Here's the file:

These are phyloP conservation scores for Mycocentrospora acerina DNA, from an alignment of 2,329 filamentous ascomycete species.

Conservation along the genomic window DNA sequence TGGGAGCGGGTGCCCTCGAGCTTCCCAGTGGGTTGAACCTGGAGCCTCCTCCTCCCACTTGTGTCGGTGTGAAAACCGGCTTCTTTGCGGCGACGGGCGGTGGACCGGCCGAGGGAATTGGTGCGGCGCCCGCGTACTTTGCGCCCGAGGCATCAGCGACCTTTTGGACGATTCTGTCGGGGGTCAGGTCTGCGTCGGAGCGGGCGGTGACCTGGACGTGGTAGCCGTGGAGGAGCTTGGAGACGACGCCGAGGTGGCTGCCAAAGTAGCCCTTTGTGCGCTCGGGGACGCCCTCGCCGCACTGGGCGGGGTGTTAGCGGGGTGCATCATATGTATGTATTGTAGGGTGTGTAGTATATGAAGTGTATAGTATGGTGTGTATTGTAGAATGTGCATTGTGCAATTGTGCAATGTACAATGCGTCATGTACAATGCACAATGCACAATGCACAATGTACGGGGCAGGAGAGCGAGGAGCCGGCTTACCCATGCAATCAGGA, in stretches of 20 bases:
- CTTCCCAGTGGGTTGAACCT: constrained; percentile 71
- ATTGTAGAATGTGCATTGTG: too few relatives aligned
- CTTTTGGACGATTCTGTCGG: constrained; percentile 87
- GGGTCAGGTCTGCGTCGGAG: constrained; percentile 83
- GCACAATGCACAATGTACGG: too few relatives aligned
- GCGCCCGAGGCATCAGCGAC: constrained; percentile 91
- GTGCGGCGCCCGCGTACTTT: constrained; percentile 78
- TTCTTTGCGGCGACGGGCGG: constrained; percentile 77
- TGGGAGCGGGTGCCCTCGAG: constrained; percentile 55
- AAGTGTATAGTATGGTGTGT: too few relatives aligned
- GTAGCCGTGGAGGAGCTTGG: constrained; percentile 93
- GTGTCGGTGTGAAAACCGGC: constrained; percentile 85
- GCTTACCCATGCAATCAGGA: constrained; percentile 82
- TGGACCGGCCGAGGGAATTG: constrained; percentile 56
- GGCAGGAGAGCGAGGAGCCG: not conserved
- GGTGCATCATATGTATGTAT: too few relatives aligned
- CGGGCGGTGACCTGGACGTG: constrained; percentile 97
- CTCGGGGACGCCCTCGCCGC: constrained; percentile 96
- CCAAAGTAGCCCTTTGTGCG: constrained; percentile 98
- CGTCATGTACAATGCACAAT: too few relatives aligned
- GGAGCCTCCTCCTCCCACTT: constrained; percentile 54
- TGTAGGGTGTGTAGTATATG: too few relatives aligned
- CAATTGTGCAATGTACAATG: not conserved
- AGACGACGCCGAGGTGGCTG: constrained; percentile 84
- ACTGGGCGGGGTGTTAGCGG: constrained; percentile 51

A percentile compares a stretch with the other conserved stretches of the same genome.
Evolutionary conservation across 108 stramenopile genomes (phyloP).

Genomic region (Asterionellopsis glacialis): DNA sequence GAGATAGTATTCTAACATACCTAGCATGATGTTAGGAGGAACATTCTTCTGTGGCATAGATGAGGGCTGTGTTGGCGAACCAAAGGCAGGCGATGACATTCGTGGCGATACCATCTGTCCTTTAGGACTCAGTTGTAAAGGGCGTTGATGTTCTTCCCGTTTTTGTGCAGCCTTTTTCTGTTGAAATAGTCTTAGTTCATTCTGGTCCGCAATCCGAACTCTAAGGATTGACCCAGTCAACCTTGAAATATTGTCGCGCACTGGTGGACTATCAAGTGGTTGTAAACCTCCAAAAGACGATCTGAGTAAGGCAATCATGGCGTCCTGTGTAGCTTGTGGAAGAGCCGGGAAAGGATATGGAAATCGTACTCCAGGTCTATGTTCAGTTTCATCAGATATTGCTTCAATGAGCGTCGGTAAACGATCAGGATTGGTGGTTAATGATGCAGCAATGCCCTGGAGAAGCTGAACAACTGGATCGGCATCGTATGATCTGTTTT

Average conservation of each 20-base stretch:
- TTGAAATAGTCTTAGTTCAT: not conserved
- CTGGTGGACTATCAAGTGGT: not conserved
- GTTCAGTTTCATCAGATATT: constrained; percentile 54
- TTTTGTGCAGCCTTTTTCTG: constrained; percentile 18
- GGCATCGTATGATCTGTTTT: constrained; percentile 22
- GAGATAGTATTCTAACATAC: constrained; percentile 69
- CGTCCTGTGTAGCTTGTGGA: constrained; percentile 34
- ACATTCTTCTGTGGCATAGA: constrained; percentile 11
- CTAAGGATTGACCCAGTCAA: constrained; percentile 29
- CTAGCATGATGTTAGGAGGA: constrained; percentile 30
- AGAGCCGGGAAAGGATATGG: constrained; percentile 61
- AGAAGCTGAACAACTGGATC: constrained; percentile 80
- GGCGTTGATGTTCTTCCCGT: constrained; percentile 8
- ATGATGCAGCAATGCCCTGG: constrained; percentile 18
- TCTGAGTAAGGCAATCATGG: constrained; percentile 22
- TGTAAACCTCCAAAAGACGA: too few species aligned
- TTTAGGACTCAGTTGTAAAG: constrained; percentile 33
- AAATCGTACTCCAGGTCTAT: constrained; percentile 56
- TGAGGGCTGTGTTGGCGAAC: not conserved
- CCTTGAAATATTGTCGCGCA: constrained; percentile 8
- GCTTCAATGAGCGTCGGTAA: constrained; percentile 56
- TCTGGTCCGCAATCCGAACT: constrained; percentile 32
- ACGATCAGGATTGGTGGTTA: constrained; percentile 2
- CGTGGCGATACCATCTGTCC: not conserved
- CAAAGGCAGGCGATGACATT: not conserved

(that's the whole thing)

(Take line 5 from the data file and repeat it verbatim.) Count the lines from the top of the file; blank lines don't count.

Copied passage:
- CTTTTGGACGATTCTGTCGG: constrained; percentile 87